[Verifpal] Trouble with simple naive DH handshake
Loup Vaillant David
loup at loup-vaillant.fr
Mon Sep 2 01:02:52 CEST 2019
Hi, thanks for your response.
Confidentiality is not the issue here. That part is okay.
Authentication however is broken. Possibly by my own misunderstanding,
but the end result is the same: I have broken protocols, and Verifpal
gave me the green light anyway. To me, that feels like Verifpal *missed
When I write this:
authentication? Alice -> Bob : ciphertext
I expect Verifpal to check that completing the protocol means Bob was
able to ascertain that `ciphertext` indeed came from Alice, unmodified.
- If Bob doesn't even read an incoming message, that message is not
authenticated to him.
- If Bob doesn't put the message through a checkable primitive, whose
return value is checked (that would be the question mark), then that
message is not authenticated to him.
- If Bob cannot ascertain the origin of a key, messages authenticated
with that key may not come from Alice.
- Verifpal gave me the green light even when Bob did not check the
return value of AEAD_DEC(). (Removing the question mark)
- Verifpal gave me the green light even when Bob did not even read
`ciphertext`. (Removing the entire AEAD_DEC() line.)
- Verifpal gave me the green light even when Bob could not tell whether
he has Alice's key, or the attacker's. (Removing the guard around
I strongly believe Verifpal should not give the green light in these
Why does it anyway? Is there a way to correct that problem?
About a couple specific points:
> a. Unguard a_public only:
> In this model, only Alice encrypts only one message to Bob. When
> doing so, she is *always* using her correct private key, since it
> is local to her state, and she is *always* using Bob’s correct
> public key, since it is guarded. Since the attacker cannot obtain
> either Alice or Bob’s public key, the message retains
> confidentiality. Therefore, the results are within expectations.
That only addresses confidentiality. Not authentication. If a_public is
not guarded, Bob has no way to tell if he got the right public key. He
has no way to distinguish Alice from the attacker.
> > I expected something bad would have happened in all three cases.
> > But
> > according to Verifpal, security is broken *only* when we remove the
> > guard around b_public. Which I found very odd.
> This is addressed by point 3.a.
I believe you didn't address the authentication part.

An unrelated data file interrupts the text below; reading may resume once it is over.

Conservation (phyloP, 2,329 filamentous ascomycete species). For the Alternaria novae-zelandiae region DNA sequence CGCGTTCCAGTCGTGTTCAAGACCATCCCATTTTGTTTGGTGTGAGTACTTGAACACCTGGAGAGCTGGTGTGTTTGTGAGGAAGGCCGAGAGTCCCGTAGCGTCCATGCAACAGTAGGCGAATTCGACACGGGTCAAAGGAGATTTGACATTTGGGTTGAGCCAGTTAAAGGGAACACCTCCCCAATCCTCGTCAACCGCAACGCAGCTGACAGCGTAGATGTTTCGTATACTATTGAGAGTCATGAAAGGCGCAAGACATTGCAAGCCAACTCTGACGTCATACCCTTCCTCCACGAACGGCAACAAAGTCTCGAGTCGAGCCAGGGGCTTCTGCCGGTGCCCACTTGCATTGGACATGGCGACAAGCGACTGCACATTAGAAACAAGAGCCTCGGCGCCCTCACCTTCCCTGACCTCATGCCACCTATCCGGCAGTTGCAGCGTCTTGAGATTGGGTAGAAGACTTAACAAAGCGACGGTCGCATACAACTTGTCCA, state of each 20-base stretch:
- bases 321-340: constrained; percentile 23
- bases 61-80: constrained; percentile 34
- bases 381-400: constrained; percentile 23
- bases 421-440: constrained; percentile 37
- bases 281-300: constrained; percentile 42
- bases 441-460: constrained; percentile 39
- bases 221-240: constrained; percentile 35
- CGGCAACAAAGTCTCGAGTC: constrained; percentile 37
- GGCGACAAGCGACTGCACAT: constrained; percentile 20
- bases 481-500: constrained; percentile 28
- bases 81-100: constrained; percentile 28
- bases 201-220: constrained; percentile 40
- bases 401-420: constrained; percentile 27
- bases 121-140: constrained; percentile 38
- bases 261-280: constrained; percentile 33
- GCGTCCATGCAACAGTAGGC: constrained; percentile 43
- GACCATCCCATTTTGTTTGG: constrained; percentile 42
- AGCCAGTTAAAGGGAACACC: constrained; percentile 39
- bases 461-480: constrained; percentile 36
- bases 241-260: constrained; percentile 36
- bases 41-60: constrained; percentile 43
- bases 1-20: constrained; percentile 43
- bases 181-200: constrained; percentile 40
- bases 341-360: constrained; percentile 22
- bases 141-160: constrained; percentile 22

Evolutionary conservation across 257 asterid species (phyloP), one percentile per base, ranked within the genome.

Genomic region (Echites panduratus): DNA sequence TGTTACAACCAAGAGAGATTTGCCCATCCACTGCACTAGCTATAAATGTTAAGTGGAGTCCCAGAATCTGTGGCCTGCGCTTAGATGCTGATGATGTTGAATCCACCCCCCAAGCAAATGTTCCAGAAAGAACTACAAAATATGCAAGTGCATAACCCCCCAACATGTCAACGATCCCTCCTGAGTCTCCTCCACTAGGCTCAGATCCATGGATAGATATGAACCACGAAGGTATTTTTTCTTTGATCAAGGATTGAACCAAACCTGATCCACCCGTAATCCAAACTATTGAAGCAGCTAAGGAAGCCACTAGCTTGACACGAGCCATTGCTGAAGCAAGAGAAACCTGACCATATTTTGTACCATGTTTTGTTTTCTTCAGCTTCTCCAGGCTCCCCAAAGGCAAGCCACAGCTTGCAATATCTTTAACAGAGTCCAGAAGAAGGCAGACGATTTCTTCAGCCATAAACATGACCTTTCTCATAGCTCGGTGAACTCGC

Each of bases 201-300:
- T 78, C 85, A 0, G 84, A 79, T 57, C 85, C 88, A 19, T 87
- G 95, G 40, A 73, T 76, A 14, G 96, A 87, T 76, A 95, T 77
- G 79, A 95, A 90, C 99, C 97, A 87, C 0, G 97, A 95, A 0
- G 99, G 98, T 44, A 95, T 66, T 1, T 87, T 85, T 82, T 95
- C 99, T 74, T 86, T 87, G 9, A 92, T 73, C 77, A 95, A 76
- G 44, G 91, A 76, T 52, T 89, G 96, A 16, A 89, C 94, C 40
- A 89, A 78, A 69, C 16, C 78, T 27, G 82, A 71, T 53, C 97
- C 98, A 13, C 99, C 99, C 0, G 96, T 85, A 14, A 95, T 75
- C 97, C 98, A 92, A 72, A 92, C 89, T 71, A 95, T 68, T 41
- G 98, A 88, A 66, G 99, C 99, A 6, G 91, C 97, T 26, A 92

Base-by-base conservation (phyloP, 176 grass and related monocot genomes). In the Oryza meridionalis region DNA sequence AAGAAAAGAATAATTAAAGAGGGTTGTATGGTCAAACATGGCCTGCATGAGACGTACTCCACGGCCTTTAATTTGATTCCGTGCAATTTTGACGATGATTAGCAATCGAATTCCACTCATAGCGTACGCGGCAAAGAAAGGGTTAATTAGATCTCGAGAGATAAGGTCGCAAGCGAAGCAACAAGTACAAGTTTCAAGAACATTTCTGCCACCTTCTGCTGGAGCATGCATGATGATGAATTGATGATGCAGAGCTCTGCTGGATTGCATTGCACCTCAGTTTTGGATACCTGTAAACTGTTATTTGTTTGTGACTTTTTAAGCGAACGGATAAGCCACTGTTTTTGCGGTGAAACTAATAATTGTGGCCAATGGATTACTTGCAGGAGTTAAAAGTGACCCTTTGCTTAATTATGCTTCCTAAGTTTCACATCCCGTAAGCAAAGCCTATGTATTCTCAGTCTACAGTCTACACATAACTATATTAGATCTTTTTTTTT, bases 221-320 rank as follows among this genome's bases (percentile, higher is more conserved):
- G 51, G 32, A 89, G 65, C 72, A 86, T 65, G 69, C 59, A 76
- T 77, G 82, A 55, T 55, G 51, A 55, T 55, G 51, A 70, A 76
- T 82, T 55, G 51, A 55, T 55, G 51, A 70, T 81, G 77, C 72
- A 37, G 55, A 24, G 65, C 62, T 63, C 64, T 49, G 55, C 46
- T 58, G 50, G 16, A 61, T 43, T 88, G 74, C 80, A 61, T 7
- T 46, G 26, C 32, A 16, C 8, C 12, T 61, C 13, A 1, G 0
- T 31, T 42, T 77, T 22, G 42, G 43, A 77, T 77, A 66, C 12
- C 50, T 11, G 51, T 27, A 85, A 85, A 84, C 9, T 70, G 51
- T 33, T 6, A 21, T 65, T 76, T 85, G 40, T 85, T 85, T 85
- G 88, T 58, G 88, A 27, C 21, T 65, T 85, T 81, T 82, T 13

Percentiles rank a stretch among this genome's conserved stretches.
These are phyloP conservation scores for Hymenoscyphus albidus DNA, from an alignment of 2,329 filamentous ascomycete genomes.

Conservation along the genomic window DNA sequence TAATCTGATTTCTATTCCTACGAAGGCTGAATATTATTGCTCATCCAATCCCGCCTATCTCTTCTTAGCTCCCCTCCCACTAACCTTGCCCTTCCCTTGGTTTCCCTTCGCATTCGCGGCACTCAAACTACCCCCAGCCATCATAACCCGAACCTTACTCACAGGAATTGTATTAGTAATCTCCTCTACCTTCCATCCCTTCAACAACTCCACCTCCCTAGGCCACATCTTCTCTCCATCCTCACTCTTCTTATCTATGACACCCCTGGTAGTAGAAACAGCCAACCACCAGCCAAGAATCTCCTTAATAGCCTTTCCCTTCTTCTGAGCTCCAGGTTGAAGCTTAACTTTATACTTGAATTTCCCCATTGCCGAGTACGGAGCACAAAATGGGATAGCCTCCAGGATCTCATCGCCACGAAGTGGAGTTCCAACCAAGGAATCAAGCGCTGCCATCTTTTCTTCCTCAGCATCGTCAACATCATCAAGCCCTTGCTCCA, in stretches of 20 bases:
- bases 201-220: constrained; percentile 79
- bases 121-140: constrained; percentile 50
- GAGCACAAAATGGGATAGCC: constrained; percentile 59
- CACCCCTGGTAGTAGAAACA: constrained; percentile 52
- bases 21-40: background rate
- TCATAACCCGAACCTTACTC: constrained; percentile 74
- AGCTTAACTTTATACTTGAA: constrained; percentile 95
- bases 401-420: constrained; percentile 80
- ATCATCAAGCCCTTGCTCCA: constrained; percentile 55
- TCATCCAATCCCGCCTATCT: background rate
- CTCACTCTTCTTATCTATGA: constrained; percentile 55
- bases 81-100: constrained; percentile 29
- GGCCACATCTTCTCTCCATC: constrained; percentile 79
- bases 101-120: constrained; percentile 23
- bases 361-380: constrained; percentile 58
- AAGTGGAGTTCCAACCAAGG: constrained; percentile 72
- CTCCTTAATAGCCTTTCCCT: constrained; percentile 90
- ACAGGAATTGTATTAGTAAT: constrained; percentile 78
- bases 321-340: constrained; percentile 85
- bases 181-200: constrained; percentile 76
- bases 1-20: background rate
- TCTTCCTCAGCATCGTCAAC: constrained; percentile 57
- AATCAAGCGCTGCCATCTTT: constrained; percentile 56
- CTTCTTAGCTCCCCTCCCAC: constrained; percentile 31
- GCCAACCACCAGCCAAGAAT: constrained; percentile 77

> > If we remove the check after AEAD_DEC(), my intuition is that it
> > should
> > have the same effect as an implementation that doesn't check the
> > relevant return value: no check, therefore no integrity.
> That is not what checks do in Verifpal. According to the Verifpal
> User Manual, Section 2.4.4:
Well, yeah, the manual refers here to an execution model only you
really know. As a user, I'm not really sure what "aborting a protocol"
really means. For instance, does aborting a protocol also means the
party that aborted it has an "aborted, don't trust" flag? Or does it
mean we just stopped?
Even then, removing the line entirely has the same effect: Verifpal
still sees no problem. Bob does not even *read* the message and
Verifpal still nods when I ask whether that message is authenticated.
It's obviously not: if I don't read a message, I cannot possibly
ascertain its provenance.
> Also, keep in mind that authentication queries test for
> authentication, which is a property of which integrity is a subset,
> and not an entirely clean subset at that.
Err… well… Do we agree that authentication means the recipient can tell
where the message came from (depending on the notion of identity) *and*
the message was not tampered with?
> If you want to see what happens when authentication is broken, then
> allow the attacker to impersonate Alice — for example by leaking “a”.
That's the thing: allowing `a_public` to be transmitted over a channel
under the control of an active attacker *does* allow that attacker to
impersonate Alice. I don't understand why Verifpal doesn't agree with
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